Usually a eulogy makes the dead person sound a lot more impressive than they really were.

  • A couple of less common synonyms for this kind of "praise the dead" speech are panegyric and encomium.

Is there a similar noun (phrase) when the dead person is chastised and critised?

  • 2
    'Speak ill of'. Commented Feb 6, 2015 at 19:51
  • 1
    Note that panegyric and encomium are just praising speeches—they don’t imply that the subject being praised is dead. Chastising and criticising someone who’s dead could be (perhaps somewhat exaggeratedly) described as dancing on their grave. Commented Feb 6, 2015 at 20:27
  • I think that is a reasonable extension of the expression, @JanusBahsJacquet. I'm not sure, but I think its general meaning is get revenge by outliving a person. Showing up at his funeral, and dropping a few derogatory bombs on his memory seems true to the word picture. God forbid, I would never do it myself though.
    – ScotM
    Commented Feb 6, 2015 at 23:27

4 Answers 4


The obvious negative counterpart of eulogy would be dyslogy. Merriam-Webster's Eleventh Collegiate Dictionary (2003) doesn't list that word, although it does have an entry for dyslogistic:

dyslogistic adj (1812) : UNCOMPLIMENTARY

On the other hand, dyslogy does appear in the Collins Online Dictionary, with the following definitions:

dyslogy noun 1. the fact of criticizing or condemning 2. the aspects suggested in processing information and liable to be at the root of mistakes made in thought processes

If dyslogy seems a bit arcane or unsettled for your purposes, you might consider (besides the options ScotM suggests) the words malediction ("CURSE, EXECRATION"), execration ("the act of cursing or denouncing"), and denunciation ("an act of denouncing; esp : a public condemnation"). All of the parenthetical definitions in this paragraph are from the Eleventh Collegiate Dictionary.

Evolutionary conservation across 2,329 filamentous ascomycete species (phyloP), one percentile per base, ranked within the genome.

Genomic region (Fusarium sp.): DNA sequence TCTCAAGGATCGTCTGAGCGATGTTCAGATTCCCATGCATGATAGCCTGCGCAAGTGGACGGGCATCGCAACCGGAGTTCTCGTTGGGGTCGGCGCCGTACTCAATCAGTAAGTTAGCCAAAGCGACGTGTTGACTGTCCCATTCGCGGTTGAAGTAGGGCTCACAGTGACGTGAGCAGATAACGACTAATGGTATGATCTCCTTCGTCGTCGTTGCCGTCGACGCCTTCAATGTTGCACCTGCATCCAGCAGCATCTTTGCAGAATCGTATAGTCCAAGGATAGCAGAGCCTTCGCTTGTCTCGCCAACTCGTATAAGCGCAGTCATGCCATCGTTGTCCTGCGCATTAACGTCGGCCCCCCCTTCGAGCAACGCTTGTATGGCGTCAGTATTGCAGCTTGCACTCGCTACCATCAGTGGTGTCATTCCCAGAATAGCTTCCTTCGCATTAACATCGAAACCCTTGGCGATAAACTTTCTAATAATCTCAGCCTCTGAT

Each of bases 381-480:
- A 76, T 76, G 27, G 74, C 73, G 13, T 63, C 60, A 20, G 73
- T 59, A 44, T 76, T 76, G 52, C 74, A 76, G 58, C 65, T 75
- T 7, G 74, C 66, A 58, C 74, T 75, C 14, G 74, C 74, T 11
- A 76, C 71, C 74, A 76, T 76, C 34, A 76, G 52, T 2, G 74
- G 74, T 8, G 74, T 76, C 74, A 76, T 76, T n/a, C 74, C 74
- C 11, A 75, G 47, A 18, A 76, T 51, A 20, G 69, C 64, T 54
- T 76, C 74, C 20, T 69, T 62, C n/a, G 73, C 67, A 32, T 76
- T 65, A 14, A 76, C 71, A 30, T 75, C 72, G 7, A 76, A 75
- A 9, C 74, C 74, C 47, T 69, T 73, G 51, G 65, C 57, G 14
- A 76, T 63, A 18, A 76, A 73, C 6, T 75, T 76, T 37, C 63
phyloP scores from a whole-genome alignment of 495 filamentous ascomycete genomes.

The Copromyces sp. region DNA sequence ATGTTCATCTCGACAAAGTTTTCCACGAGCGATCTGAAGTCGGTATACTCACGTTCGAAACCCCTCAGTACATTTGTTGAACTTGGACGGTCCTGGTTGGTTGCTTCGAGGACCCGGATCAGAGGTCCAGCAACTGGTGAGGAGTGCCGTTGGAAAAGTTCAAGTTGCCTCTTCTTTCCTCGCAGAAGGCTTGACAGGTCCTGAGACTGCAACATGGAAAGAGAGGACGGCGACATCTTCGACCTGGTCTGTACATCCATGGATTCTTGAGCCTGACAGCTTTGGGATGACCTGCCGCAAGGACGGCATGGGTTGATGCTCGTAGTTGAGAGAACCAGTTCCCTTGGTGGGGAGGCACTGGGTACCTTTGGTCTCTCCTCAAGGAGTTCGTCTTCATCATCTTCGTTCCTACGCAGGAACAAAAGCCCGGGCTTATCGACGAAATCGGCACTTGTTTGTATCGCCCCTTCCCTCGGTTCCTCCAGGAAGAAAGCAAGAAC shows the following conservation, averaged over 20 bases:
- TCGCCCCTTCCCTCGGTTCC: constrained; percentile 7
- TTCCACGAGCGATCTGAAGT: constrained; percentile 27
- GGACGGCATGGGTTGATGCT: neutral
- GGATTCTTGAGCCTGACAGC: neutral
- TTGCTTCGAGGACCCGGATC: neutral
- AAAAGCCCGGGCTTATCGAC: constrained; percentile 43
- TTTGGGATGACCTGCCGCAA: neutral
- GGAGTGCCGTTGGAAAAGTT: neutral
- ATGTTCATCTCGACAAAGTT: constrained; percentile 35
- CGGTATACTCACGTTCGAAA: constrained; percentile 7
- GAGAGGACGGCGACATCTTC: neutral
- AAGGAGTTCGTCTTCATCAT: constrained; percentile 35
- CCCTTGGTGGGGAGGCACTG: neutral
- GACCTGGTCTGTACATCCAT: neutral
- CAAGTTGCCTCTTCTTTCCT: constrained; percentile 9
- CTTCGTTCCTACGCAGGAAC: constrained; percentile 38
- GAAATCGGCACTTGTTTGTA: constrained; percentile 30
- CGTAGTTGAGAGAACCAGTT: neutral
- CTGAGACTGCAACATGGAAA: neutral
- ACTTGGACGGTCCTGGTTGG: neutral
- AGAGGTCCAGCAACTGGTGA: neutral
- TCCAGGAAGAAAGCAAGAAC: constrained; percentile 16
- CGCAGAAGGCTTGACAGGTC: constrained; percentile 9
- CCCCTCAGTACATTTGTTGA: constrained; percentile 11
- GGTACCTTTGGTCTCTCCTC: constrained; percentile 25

• 1
    Thumbs up- negative counterpart of eulogy would be dyslogy. thanks! Commented Feb 9, 2015 at 16:58

"Praise the dead" : laudatory, "criticize the dead": condemnatory.

I think there is a measure of glorification that a death activates. When someone dies, we’re almost forced to see the person in a positive light and say nothing that may reflect badly on the person.


In light of the cultural objection to criticizing the dead, most people find a way to deliver

a left-handed compliment:

noun phrase

Praise that is subtle dispraise; reluctant and dubious praise:

Telling that amusing story of his drunken tomfoolery was a left-handed complement.

Depending on the severity of the criticism and nature of the objections other labels may fit:



[MASS NOUN] formal

1.0 Criticism or censure:

Her animadversion against her dead father was understandable even if it was awkward.



(usually aspersions)

An attack on the reputation or integrity of someone or something:

It is generally considered rude to cast aspersions on the dead while everyone is mourning deeply.




1.0 Harsh criticism or censure:

His evil deeds earned Hitler almost universal opprobrium.

Because it only benefits the critic, many people would consider public criticism of the dead cavil until some time of mourning has passed:


A petty or unnecessary objection.

All the cavil is water under the bridge.

  • Well done! I'd give this 2+ if I could! Commented Feb 6, 2015 at 20:31
  • 2
    Denunciation and calumny also have their uses.
    – choster
    Commented Feb 6, 2015 at 20:36
  • I considered calumny, but it has a strong connotation of falsehood. Denunciation could work.
    – ScotM
    Commented Feb 6, 2015 at 23:04
  • 1
    "left handed compliment"- thanks for the word, deserves a compliment. Commented Feb 9, 2015 at 16:59

Another word is dispraise:

noun : 1. censure; criticism; "this engraving has on occasion elicited dispraise for Raphael."

verb : 1. express censure or criticism of (someone); "men cannot praise Dryden without dispraising Coleridge."

Your Answer

By clicking “Post Your Answer”, you agree to our terms of service and acknowledge you have read our privacy policy.

Not the answer you're looking for? Browse other questions tagged or ask your own question.